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Quebecois

In French, the word Québécois generally refers to a resident of Quebec, Canada. Its English equivalent is Quebecker, also spelled as Quebecer, but this latter alternative's ending might be mispronounced as "-sir".

The word Québécois in English more specifically designates a particular Francophone (i.e. French-Canadian) ethnicity and culture found in Quebec. This ethnicity traces its roots to the French colonists of Quebec.

The Québécois are the most numerous group of French-Canadians, though communities of French-Canadians can be found across the country, especially in Manitoba, Ontario, and the Maritimes; French-Canadian cultural groupings elsewhere in Canada include the Métis and Acadians.

A related term, pure laine ("old stock", literally "pure wool"), is sometimes taken to be synonymous with Québécois. This term refers to someone whose ancestry is almost entirely Québécois. As with any ethnicity in a multicultural country such as Canada, few people can accurately claim to be pure laine. The idea of pure laine has been at the root of some heated polemic battles about ethnicity, culture, and belonging in recent years in Quebec; many find the idea and its linking with Québécois identity and culture to be racist.

Many of the well known cultural items of the Québécois are well-known throughout the world. Traditional aspects of Québécois culture include a variety of folk songs and dances (many with Celtic roots, as the French-Canadians intermarried a great deal with Irish immigrants), as well as items of cuisine such as 'tourtière', 'paté chinois', 'sucre à la crème', 'creton', maple sugar products, pea soup with ham, and the latter-day creation of poutine.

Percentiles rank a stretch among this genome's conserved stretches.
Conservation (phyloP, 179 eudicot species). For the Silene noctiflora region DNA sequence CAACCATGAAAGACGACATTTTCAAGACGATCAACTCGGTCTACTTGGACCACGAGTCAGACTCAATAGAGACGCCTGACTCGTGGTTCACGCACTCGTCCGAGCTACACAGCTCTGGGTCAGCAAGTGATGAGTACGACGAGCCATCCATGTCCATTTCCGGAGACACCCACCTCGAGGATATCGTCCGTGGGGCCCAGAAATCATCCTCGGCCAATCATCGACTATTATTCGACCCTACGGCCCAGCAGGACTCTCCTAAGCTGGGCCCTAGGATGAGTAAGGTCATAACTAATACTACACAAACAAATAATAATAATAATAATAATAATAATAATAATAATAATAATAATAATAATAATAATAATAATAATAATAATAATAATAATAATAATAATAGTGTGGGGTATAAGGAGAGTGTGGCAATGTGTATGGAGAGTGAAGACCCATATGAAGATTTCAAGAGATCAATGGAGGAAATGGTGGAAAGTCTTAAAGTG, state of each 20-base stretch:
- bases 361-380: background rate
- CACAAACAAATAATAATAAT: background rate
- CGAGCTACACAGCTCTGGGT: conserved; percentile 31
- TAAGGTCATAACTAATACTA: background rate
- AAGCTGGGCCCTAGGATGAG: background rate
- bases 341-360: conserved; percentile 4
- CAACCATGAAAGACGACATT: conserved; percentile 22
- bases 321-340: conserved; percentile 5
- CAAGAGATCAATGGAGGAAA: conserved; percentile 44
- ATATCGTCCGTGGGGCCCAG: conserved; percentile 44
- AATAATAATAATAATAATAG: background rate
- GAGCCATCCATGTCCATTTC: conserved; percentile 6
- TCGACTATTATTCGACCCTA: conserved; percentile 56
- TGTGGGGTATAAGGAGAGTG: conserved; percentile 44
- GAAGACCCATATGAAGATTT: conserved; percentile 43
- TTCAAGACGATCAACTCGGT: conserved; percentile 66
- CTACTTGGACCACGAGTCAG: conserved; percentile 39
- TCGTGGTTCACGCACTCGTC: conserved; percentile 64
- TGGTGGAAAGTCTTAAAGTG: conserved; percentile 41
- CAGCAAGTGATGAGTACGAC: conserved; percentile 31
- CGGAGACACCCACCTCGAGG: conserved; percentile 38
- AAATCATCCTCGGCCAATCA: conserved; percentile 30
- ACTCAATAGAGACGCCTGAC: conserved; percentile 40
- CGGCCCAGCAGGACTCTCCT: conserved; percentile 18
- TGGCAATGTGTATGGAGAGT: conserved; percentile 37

The Québécois culture underwent a profound shift with the Quiet Revolution of the 1960s, after the end of the Duplessis years and the wane of the influence of the Catholic church and the control of the anglo-american financial elite in the province. New movements in art, literature, and music sprang up: a revolutionary artistic movement, Les Automatistes, was born in Quebec as a response to the conformity of the Duplessis era. This included world-renowned artists like Paul-Émile Borduas[?], Jean-Paul Riopelle[?], Jean-Paul Mousseau, and Marcelle Ferron.

The term Québécois may also refer to the Québécois dialect of French, which is mostly oral but has been transcribed by many songwriters and playwrights such as Michel Tremblay. The best-known lect of Québécois French is the joual dialect, which combines traditional Quebec accent and vocabulary with a distinct vocabulary unto itself, including many anglicisms (adapted English words) and many latter-day French words that are not used in France as well. (For more information see the article on Québécois French.)

Québécois literature is an important part of worldwide Francophone heritage. Some important Québécois authors include Émile Nelligan, Octave Crémazie[?], Saint-Denys Garneau[?] and Anne Hébert[?].

Today Quebec is home to a multi-ethnic society with a francophone majority and large anglophone and allophone minorities. The wide variety of ethnic groups in Quebec includes eleven First Nations. Many believe that Québécois society is therefore adapting to and enriching itself with the cultures of recent immigrants to Quebec. Haitian, francophone African, Latino, and Arab cultures are among the most numerically significant populations of recent francophone immigrants. These cultures exert an especially important influence in Montreal and increasingly Quebec City. Today, thousands of people from around the world choose to adopt French when they move to Quebec.

Note that in French, the term québécois can also refer to a resident of Quebec City. When distinction is required, these become québécois de Québec instead of québécois du Québec.

It was Canadian Jewish author, Mordecai Richler who said that when the people in the St. Jean Baptiste Day parade chanted "Le Québec pour les Québécois", he didn't think that they meant him. When asked about Richler's criticisms of Quebec language policy, published in the New Yorker and in Richler's book Oh, Canada! Oh, Quebec!, a provincial cabinet minister dismissed them as being from someone who was "pas de la famille."

 
See also: List of famous Quebecois, Quebec, Montreal, Canada, Canadian provinces and territories, Joual

External Links: History of French in Quebec (http://membres.lycos.fr/cousture/FRANC2.HTM)



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